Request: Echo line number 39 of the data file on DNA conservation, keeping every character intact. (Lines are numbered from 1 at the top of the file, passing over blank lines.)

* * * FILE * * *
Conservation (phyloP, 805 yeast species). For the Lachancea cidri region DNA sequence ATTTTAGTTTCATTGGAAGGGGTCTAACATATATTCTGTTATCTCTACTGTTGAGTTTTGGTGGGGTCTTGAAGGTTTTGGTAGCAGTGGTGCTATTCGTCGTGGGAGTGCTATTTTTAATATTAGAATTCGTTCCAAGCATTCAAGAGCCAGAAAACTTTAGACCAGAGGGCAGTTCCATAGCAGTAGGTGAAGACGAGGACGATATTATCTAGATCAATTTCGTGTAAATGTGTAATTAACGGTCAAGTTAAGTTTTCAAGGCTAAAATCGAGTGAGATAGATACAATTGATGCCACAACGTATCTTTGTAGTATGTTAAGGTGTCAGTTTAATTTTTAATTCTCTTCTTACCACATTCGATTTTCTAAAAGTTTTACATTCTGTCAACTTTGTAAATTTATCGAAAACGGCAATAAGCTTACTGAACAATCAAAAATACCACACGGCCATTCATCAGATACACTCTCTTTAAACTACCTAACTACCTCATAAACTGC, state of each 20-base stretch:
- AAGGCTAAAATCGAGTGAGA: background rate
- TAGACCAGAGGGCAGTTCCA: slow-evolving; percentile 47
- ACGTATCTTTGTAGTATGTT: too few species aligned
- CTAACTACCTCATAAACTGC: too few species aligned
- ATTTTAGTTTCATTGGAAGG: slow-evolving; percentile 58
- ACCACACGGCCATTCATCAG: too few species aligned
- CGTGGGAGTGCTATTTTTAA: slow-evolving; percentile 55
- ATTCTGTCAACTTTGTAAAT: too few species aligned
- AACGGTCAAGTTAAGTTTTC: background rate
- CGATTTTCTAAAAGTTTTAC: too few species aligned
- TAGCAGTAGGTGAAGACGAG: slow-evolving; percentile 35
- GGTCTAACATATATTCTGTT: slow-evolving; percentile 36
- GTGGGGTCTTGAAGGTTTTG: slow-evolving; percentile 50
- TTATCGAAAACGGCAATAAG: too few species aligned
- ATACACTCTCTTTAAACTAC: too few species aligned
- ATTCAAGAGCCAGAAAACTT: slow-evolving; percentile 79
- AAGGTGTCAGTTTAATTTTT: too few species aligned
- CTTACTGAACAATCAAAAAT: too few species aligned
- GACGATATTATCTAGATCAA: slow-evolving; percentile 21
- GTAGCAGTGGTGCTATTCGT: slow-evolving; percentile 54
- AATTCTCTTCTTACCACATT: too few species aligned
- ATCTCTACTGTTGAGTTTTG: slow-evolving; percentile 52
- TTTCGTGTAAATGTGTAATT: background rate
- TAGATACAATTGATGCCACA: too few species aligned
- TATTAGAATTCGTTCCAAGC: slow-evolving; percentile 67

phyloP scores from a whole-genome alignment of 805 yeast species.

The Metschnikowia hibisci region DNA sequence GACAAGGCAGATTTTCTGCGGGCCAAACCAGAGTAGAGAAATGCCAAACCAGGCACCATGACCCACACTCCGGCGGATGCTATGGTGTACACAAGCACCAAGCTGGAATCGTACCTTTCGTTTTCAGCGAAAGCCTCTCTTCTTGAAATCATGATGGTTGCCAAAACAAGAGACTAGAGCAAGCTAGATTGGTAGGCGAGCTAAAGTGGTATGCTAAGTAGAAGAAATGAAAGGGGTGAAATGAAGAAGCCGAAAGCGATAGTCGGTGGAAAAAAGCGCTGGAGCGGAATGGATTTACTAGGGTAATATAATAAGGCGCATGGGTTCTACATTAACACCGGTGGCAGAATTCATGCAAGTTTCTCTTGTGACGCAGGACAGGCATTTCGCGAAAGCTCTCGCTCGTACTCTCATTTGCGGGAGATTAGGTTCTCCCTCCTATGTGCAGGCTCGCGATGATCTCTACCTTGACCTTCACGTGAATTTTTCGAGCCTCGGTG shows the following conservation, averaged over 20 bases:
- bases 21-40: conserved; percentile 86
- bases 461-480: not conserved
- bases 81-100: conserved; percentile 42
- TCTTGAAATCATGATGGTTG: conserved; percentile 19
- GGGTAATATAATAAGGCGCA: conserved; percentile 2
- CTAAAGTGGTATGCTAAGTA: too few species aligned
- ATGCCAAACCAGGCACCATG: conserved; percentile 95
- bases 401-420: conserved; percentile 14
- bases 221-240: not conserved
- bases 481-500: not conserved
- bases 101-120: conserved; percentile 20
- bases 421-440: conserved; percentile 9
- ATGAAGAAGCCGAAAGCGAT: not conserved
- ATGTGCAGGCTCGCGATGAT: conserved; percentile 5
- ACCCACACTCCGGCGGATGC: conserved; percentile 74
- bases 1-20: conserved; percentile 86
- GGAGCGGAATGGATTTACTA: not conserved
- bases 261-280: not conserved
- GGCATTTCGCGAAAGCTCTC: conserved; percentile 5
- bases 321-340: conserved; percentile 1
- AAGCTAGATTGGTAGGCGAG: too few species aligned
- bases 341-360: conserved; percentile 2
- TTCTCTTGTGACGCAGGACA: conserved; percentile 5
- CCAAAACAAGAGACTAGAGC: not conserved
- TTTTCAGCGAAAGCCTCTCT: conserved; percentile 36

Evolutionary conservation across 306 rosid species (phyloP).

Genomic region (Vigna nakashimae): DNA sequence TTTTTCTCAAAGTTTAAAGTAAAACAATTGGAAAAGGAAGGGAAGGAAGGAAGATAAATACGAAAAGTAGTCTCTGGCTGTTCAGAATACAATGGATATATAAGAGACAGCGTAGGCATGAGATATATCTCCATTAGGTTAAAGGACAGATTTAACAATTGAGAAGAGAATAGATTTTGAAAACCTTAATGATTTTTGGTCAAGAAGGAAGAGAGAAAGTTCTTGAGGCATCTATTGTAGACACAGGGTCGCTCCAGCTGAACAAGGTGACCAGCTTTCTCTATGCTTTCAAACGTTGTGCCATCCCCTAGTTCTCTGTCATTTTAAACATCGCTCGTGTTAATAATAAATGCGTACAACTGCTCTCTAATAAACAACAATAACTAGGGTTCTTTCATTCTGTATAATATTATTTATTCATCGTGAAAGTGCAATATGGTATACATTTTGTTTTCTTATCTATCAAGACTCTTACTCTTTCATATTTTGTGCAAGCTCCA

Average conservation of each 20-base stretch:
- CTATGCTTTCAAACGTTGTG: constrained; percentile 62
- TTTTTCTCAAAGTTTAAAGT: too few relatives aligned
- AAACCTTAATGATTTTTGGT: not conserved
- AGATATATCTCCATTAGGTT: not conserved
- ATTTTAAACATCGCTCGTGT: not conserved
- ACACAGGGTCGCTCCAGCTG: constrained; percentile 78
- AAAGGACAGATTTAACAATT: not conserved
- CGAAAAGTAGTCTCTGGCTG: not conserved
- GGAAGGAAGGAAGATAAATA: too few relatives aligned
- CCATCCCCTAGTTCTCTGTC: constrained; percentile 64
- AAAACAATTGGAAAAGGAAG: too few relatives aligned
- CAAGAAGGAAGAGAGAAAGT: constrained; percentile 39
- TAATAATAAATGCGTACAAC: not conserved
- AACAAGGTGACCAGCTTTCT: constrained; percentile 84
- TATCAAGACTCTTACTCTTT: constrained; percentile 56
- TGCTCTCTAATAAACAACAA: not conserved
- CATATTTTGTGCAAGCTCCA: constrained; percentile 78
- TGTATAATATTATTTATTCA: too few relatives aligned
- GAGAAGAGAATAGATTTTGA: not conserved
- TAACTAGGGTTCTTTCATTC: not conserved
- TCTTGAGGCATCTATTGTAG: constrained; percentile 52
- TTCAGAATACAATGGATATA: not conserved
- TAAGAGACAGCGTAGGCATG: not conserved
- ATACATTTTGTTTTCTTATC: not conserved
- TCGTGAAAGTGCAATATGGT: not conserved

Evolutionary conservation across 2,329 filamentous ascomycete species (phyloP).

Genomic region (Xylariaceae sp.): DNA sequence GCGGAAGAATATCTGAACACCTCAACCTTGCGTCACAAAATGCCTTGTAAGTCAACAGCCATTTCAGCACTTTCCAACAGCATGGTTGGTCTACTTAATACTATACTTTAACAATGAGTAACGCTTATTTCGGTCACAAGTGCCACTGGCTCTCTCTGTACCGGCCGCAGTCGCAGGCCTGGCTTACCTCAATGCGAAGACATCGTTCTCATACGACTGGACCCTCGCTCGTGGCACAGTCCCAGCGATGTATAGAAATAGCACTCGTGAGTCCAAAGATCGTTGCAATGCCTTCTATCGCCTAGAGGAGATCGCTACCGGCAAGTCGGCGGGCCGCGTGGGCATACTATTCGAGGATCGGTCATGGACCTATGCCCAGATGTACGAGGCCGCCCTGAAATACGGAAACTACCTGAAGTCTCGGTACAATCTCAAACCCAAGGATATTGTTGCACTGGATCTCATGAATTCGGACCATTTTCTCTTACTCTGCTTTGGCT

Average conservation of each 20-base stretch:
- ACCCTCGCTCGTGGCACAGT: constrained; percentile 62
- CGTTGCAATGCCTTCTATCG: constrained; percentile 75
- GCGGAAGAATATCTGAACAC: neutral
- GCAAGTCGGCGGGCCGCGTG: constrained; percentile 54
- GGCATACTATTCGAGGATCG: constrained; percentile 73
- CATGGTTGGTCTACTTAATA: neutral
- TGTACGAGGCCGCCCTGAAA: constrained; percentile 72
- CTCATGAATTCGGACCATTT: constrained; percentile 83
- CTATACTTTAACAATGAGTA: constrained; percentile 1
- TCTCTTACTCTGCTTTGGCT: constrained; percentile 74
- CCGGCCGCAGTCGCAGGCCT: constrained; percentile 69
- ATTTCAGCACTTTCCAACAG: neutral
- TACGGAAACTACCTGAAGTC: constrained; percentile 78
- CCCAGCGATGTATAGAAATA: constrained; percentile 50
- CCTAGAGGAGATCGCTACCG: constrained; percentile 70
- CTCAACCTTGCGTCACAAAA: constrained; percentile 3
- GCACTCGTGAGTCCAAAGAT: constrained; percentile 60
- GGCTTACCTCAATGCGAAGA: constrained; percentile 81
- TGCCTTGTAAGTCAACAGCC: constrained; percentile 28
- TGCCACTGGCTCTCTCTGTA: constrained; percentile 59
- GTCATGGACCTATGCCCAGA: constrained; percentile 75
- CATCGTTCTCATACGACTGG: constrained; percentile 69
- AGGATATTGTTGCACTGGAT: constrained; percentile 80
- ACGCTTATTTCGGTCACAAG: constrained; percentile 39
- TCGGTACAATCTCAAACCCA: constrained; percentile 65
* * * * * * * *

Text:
- bases 101-120: conserved; percentile 20